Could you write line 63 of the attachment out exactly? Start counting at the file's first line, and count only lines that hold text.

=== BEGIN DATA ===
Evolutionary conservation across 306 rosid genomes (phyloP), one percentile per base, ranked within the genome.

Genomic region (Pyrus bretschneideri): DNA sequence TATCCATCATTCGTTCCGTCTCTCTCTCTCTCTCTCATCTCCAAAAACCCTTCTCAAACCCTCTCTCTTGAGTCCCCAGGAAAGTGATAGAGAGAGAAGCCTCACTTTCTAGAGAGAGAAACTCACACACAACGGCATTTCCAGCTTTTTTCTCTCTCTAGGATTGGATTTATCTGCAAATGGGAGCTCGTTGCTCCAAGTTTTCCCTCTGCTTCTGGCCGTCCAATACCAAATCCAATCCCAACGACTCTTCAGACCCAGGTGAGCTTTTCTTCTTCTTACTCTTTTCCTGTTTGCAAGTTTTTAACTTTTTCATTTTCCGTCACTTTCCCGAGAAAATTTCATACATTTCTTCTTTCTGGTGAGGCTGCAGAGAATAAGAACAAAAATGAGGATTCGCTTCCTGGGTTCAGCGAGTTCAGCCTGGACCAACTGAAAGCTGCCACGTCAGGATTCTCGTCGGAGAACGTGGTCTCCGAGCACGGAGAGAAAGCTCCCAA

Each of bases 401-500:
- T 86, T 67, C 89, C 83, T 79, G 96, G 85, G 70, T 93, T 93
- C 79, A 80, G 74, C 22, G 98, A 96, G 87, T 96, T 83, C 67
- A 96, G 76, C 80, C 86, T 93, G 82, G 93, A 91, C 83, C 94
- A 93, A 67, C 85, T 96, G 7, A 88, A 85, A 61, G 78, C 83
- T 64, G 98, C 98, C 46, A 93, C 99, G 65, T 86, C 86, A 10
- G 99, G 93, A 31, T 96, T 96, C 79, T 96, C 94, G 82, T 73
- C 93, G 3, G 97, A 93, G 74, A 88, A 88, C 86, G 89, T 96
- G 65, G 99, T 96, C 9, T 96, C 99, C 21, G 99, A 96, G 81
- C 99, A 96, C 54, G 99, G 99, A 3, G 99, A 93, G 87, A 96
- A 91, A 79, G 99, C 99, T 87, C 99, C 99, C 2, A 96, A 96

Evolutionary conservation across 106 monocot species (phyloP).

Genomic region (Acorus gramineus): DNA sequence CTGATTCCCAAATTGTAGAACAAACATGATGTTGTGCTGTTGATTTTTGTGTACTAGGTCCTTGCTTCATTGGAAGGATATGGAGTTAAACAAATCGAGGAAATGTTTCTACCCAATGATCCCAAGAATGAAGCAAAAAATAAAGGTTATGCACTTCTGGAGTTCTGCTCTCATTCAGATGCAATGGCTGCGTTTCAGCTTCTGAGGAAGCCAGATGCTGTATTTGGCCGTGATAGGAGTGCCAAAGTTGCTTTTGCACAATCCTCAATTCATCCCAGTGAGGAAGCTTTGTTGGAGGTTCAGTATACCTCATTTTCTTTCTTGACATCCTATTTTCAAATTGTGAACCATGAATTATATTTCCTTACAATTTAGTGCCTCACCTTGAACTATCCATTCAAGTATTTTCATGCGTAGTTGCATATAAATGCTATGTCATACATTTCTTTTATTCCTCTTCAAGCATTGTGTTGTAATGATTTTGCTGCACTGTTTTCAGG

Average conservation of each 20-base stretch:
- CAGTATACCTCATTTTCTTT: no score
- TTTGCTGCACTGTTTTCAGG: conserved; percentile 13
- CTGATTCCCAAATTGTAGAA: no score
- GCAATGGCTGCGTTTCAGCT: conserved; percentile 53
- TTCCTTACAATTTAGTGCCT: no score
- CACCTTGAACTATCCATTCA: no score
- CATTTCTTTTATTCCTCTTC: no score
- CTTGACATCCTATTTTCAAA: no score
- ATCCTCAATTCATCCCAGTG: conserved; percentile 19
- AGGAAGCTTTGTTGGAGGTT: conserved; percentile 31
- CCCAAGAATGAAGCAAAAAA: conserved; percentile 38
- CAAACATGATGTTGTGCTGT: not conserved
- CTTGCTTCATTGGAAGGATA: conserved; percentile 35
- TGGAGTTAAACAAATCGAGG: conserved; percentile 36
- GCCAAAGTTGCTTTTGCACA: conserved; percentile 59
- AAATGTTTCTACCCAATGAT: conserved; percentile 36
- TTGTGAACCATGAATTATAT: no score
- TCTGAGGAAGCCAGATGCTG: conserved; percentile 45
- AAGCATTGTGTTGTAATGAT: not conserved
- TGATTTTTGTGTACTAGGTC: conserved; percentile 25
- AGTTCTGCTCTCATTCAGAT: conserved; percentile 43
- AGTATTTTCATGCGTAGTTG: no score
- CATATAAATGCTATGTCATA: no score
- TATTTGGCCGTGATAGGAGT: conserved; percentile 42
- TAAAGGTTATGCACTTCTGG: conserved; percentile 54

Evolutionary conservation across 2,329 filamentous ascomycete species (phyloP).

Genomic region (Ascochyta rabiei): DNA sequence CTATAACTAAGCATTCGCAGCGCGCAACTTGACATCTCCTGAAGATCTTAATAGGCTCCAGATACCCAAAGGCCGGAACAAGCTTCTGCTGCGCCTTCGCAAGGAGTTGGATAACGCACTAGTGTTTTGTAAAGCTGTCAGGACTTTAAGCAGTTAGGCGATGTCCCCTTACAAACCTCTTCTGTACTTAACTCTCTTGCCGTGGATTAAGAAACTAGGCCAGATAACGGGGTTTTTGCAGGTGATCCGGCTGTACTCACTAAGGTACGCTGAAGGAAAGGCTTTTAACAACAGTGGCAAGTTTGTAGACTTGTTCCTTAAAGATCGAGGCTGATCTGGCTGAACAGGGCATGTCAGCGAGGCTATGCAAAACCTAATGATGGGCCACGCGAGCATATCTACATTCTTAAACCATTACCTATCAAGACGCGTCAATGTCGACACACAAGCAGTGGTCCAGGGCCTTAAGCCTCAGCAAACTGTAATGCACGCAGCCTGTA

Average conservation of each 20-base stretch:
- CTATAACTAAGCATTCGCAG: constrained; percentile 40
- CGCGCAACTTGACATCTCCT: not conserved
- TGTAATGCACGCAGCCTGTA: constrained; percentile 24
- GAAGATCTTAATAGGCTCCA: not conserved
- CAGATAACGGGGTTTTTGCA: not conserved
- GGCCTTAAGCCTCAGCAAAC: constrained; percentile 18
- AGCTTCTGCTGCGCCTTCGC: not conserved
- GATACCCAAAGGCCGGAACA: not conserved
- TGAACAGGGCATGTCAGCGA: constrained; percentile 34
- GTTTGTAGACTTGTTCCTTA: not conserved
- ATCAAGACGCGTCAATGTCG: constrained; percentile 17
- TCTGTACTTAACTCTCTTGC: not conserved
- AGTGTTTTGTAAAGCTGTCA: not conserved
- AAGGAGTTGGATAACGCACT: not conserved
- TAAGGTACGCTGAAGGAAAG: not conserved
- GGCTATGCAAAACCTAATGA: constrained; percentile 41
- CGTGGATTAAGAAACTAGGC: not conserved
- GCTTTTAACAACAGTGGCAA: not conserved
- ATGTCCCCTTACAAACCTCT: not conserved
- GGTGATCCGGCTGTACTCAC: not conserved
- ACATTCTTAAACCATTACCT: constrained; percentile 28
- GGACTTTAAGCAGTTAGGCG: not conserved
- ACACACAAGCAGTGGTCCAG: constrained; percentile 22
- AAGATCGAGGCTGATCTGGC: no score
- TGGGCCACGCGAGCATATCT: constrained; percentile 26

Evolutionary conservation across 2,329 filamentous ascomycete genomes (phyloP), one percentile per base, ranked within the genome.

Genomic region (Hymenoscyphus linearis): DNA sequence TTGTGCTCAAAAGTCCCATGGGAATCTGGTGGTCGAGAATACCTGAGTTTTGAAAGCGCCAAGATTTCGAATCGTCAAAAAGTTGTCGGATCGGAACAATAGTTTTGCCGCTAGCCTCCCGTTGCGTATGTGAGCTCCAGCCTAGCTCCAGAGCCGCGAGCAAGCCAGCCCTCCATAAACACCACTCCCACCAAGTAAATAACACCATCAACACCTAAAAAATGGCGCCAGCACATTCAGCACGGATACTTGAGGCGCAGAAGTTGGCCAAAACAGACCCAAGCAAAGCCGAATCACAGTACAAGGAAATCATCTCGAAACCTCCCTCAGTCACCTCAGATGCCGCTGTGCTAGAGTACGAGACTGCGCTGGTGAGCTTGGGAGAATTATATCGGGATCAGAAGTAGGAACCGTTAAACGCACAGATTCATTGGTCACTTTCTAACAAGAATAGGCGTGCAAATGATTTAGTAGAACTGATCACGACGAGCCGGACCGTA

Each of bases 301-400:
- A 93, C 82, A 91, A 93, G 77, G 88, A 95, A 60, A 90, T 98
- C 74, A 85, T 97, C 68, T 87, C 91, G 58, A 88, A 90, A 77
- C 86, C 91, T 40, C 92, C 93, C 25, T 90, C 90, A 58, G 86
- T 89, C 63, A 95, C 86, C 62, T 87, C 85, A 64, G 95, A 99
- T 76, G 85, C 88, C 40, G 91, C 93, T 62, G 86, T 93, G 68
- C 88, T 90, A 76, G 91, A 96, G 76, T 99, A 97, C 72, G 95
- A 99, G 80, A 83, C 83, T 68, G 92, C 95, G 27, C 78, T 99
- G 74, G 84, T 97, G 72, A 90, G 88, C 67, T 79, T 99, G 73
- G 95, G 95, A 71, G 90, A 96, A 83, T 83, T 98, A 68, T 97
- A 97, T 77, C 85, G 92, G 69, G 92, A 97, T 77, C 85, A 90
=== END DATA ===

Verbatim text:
- ATGTCCCCTTACAAACCTCT: not conserved